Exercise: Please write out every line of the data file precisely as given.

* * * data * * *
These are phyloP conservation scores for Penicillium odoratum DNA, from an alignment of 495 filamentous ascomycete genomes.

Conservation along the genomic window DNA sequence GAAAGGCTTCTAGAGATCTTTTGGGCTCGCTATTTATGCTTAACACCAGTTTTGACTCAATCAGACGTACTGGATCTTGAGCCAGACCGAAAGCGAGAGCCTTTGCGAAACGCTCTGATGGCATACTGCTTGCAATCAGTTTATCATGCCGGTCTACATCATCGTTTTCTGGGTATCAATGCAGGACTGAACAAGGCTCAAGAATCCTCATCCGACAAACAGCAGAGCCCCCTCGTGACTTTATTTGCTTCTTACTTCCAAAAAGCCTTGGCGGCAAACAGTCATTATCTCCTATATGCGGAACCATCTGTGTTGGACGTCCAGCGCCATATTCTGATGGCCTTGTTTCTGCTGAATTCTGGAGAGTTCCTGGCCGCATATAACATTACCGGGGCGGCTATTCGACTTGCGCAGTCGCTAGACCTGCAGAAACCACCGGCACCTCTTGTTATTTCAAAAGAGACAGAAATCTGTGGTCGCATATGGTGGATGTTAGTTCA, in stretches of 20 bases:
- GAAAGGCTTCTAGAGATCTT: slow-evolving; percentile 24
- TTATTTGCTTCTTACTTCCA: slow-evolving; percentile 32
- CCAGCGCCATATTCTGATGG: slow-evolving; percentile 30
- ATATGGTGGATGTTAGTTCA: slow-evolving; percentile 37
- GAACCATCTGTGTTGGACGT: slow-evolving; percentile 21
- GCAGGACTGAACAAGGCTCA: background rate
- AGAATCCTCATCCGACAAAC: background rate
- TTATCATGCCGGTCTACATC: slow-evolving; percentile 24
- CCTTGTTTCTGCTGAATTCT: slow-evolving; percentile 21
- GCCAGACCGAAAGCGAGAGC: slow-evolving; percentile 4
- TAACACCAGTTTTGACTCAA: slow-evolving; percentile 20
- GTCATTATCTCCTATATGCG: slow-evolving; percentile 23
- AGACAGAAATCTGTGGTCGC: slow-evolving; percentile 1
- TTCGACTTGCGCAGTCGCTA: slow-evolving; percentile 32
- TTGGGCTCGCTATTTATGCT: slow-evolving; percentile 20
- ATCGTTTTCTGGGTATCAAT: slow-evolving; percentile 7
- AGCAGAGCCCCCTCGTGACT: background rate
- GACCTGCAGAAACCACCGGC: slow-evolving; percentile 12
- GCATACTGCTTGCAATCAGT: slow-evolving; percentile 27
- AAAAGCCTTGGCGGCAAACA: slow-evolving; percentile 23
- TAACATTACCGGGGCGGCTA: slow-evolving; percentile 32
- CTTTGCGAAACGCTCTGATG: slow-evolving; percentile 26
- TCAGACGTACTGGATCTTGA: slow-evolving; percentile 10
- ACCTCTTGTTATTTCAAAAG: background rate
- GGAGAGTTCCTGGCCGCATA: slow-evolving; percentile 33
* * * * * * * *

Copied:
These are phyloP conservation scores for Penicillium odoratum DNA, from an alignment of 495 filamentous ascomycete genomes.

Conservation along the genomic window DNA sequence GAAAGGCTTCTAGAGATCTTTTGGGCTCGCTATTTATGCTTAACACCAGTTTTGACTCAATCAGACGTACTGGATCTTGAGCCAGACCGAAAGCGAGAGCCTTTGCGAAACGCTCTGATGGCATACTGCTTGCAATCAGTTTATCATGCCGGTCTACATCATCGTTTTCTGGGTATCAATGCAGGACTGAACAAGGCTCAAGAATCCTCATCCGACAAACAGCAGAGCCCCCTCGTGACTTTATTTGCTTCTTACTTCCAAAAAGCCTTGGCGGCAAACAGTCATTATCTCCTATATGCGGAACCATCTGTGTTGGACGTCCAGCGCCATATTCTGATGGCCTTGTTTCTGCTGAATTCTGGAGAGTTCCTGGCCGCATATAACATTACCGGGGCGGCTATTCGACTTGCGCAGTCGCTAGACCTGCAGAAACCACCGGCACCTCTTGTTATTTCAAAAGAGACAGAAATCTGTGGTCGCATATGGTGGATGTTAGTTCA, in stretches of 20 bases:
- GAAAGGCTTCTAGAGATCTT: slow-evolving; percentile 24
- TTATTTGCTTCTTACTTCCA: slow-evolving; percentile 32
- CCAGCGCCATATTCTGATGG: slow-evolving; percentile 30
- ATATGGTGGATGTTAGTTCA: slow-evolving; percentile 37
- GAACCATCTGTGTTGGACGT: slow-evolving; percentile 21
- GCAGGACTGAACAAGGCTCA: background rate
- AGAATCCTCATCCGACAAAC: background rate
- TTATCATGCCGGTCTACATC: slow-evolving; percentile 24
- CCTTGTTTCTGCTGAATTCT: slow-evolving; percentile 21
- GCCAGACCGAAAGCGAGAGC: slow-evolving; percentile 4
- TAACACCAGTTTTGACTCAA: slow-evolving; percentile 20
- GTCATTATCTCCTATATGCG: slow-evolving; percentile 23
- AGACAGAAATCTGTGGTCGC: slow-evolving; percentile 1
- TTCGACTTGCGCAGTCGCTA: slow-evolving; percentile 32
- TTGGGCTCGCTATTTATGCT: slow-evolving; percentile 20
- ATCGTTTTCTGGGTATCAAT: slow-evolving; percentile 7
- AGCAGAGCCCCCTCGTGACT: background rate
- GACCTGCAGAAACCACCGGC: slow-evolving; percentile 12
- GCATACTGCTTGCAATCAGT: slow-evolving; percentile 27
- AAAAGCCTTGGCGGCAAACA: slow-evolving; percentile 23
- TAACATTACCGGGGCGGCTA: slow-evolving; percentile 32
- CTTTGCGAAACGCTCTGATG: slow-evolving; percentile 26
- TCAGACGTACTGGATCTTGA: slow-evolving; percentile 10
- ACCTCTTGTTATTTCAAAAG: background rate
- GGAGAGTTCCTGGCCGCATA: slow-evolving; percentile 33